The Birds
by Daphne du Maurier

The wind seemed to cut him to the bone as he stood there uncertainly, holding the sack. He could see the white-capped seas breaking down under in the bay. He decided to take the birds to the shore and bury them.

When he reached the beach below the headland he could scarcely stand, the force of the east wind was so strong. It hurt to draw breath, and his bare hands were blue. Never had he known such cold, not in all the bad winters he could remember. It was low tide. He crunched his way over the shingle to the softer sand and then, his back to the wind, ground a pit in the sand with his heel. He meant to drop the birds into it, but as he opened up the sack the force of the wind carried them, lifted them, as though in flight again, and they were blown away from him along the beach, tossed like feathers, spread and scattered, the bodies of the fifty frozen birds. There was something ugly in the sight. He did not like it. The dead birds were swept away from him by the wind.

“The tide will take them when it turns,” he said to himself.

He looked out to sea and watched the crested breakers, combing green. They rose stiffly, curled, and broke again, and because it was ebb tide the roar was distant, more remote, lacking the sound and thunder of the flood.

Then he saw them. The gulls. Out there, riding the seas.

What he had thought at first to be the white caps of the waves were gulls. Hundreds, thousands, tens of thousands . . . They rose and fell in the trough of the seas, heads to the wind, like a mighty fleet at anchor, waiting on the tide. To eastward and to the west, the gulls were there. They stretched as far as his eye could reach, in close formation, line upon line. Had the sea been still, they would have covered the bay like a white cloud, head to head, body packed to body. Only the east wind, whipping the sea to breakers, hid them from the shore.

Nat turned and, leaving the beach, climbed the steep path home. Someone should know of this. Someone should be told. Something was happening, because of the east wind and the weather, that he did not understand. He wondered if he should go to the call box by the bus stop and ring up the police. Yet what could they do? What could anyone do? Tens of thousands of gulls riding the sea there in the bay because of storm, because of hunger. The police would think him mad, or drunk, or take the statement from him with great calm. “Thank you. Yes, the matter has already been reported. The hard weather is driving the birds inland in great numbers.” Nat looked about him. Still no sign of any other bird. Perhaps the cold had sent them all from upcountry? As he drew near to the cottage his wife came to meet him at the door. She called to him, excited. “Nat,” she said, “it’s on the wireless. They’ve just read out a special news bulletin. I’ve written it down.”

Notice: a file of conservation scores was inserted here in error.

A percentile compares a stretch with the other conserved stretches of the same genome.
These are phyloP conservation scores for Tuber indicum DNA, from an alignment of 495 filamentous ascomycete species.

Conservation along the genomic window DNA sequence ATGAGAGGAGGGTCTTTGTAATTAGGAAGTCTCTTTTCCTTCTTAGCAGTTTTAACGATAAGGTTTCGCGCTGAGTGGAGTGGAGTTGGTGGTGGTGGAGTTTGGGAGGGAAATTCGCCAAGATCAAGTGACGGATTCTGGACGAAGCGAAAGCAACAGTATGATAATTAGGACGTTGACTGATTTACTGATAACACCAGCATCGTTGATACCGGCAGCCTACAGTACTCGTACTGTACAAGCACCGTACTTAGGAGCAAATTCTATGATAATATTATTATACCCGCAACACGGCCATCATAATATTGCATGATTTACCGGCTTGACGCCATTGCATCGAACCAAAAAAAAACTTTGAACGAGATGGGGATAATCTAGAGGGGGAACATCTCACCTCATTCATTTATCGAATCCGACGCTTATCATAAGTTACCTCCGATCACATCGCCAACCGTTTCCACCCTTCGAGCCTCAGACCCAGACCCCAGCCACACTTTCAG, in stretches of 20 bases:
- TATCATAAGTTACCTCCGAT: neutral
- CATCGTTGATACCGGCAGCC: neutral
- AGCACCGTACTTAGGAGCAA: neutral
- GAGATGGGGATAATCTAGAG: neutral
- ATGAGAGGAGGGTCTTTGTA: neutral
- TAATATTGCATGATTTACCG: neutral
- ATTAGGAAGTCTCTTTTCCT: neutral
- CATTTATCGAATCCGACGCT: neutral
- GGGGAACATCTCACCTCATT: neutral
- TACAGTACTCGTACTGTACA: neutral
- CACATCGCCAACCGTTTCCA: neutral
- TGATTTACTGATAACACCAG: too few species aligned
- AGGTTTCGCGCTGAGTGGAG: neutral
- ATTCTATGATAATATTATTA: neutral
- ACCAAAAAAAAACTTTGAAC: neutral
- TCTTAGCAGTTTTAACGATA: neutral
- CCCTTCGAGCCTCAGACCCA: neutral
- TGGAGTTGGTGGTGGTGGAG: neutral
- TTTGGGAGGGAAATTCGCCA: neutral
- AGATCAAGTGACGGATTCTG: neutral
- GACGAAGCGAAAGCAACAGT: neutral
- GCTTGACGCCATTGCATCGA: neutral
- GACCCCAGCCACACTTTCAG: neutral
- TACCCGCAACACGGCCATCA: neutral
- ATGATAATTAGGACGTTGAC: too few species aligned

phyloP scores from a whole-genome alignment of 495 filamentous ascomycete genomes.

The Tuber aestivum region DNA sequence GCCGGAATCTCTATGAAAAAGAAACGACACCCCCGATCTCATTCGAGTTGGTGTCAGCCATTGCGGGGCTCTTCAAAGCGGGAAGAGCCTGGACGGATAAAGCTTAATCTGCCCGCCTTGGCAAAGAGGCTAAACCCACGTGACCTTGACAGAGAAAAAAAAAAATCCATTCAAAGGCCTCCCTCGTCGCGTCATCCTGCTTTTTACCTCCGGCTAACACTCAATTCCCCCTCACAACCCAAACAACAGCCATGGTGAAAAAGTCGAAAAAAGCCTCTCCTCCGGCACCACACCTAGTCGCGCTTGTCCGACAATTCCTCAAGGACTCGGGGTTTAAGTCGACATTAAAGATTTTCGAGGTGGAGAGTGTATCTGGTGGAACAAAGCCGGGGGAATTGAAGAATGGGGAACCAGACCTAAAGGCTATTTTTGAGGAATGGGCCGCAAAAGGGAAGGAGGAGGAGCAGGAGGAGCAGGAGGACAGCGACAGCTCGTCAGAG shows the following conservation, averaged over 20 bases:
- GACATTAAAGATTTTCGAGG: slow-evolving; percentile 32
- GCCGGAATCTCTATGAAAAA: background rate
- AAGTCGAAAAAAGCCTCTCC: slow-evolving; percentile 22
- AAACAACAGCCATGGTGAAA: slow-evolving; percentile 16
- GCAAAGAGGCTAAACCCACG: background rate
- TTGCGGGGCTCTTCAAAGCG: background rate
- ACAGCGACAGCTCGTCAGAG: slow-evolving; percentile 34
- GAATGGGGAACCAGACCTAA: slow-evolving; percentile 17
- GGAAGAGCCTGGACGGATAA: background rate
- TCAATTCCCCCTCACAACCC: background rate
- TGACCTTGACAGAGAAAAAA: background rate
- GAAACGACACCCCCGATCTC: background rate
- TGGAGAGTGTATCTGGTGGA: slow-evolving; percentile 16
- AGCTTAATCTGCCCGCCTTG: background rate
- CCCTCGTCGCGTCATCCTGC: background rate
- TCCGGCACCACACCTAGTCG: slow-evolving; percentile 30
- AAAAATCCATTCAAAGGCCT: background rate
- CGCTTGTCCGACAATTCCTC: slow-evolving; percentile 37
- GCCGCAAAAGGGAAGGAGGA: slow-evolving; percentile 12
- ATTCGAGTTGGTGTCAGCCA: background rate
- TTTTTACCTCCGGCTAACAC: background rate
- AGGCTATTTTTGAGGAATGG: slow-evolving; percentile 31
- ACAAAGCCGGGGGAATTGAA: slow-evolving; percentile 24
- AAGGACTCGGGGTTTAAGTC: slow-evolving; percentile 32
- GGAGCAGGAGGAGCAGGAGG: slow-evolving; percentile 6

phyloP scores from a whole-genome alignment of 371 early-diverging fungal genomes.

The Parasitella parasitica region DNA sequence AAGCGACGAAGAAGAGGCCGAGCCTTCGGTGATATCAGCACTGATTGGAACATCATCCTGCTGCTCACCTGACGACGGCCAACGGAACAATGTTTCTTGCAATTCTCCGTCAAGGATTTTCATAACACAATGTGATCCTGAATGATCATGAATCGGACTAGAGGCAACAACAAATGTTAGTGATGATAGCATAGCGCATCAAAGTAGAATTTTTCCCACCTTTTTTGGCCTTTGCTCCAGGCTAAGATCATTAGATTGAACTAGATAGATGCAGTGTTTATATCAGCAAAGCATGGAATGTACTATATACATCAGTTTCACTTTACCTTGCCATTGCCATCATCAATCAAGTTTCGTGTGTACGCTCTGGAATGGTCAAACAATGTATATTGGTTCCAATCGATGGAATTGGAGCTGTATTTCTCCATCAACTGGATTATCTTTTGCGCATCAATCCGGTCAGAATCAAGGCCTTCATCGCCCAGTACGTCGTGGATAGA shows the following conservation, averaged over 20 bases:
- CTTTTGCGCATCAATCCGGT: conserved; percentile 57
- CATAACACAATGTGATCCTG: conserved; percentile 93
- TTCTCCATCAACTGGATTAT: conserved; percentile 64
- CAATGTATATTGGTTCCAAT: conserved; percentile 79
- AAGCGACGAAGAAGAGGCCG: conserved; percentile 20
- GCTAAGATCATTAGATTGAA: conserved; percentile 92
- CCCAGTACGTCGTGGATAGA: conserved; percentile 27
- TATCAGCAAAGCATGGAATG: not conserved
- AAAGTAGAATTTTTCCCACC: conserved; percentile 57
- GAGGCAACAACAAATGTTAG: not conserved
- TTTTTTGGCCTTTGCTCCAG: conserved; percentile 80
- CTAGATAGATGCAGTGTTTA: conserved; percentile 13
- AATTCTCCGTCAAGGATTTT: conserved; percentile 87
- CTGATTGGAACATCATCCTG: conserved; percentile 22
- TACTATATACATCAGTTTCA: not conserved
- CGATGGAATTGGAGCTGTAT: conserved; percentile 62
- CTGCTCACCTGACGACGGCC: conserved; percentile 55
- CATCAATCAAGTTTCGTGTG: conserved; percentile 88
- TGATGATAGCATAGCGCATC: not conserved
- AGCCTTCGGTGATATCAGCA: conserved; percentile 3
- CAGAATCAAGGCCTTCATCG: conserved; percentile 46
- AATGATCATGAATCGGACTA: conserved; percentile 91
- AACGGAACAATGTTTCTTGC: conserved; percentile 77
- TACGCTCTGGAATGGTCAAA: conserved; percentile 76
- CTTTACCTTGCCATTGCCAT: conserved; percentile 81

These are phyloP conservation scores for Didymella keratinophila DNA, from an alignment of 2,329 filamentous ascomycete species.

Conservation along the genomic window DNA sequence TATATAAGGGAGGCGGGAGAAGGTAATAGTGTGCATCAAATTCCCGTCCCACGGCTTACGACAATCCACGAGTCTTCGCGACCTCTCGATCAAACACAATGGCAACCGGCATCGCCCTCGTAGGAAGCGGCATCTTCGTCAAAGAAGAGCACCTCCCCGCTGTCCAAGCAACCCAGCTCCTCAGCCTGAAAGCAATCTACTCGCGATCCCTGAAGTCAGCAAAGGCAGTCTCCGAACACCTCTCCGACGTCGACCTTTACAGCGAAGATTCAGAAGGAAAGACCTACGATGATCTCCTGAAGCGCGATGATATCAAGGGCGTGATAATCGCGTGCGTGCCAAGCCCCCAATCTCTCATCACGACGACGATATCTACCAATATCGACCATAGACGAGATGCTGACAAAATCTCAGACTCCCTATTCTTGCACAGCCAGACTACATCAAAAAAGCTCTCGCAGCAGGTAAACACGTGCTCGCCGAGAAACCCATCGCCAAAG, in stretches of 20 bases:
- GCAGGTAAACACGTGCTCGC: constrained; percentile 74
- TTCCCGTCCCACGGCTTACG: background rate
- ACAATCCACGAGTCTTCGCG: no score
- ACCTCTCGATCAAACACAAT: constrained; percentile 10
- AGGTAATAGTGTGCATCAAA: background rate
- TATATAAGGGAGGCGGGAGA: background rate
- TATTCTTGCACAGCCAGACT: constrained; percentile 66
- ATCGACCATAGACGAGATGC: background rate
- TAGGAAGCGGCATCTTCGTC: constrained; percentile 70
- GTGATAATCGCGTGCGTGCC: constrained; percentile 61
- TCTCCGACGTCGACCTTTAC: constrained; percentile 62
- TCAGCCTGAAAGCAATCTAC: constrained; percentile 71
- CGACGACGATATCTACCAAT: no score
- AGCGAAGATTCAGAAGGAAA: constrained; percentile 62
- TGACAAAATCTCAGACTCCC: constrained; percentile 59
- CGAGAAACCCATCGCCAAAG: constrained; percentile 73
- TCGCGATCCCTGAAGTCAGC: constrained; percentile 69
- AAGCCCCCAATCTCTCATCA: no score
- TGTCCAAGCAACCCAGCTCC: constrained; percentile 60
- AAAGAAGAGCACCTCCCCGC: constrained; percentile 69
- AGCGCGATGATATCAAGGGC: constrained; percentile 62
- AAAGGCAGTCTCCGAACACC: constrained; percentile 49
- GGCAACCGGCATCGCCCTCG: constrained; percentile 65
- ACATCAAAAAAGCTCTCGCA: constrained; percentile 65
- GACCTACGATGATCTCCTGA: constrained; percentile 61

“What’s on the wireless?” he said.

“About the birds,” she said. “It’s not only here; it’s everywhere. In London, all over the country. Something has happened to the birds.”

Together they went into the kitchen. He read the piece of paper lying on the table.

“Statement from the Home Office at 11 A.M. today. Reports from all over the country are coming in hourly about the vast quantity of birds flocking above towns, villages, and outlying districts, causing obstruction and damage and even attacking individuals. It is thought that the Arctic airstream, at present covering the British Isles, is causing birds to migrate south in immense numbers and that intense hunger may drive these birds to attack human beings. Householders are warned to see to their windows, doors, and chimneys, and to take reasonable precautions for the safety of their children. A further statement will be issued later.”

A kind of excitement seized Nat; he looked at his wife in triumph.

“There you are,” he said. “Let’s hope they’ll hear that at the farm. Mrs. Trigg will know it wasn’t any story. It’s true. All over the country. I’ve been telling myself all morning there’s something wrong. And just now, down on the beach, I looked out to sea and there are gulls, thousands of them, tens of thousands—you couldn’t put a pin between their heads—and they’re all out there, riding on the sea, waiting.”

“What are they waiting for, Nat?” she asked.

He stared at her, then looked down again at the piece of paper.

“I don’t know,” he said slowly. “It says here the birds are hungry.”

He went over to the drawer where he kept his hammer and tools.

“What are you going to do, Nat?”

“See to the windows and the chimneys too, like they tell you.”

“You think they would break in, with the windows shut? Those sparrows and robins and such? Why, how could they?”

He did not answer. He was not thinking of the robins and the sparrows. He was thinking of the gulls. . . .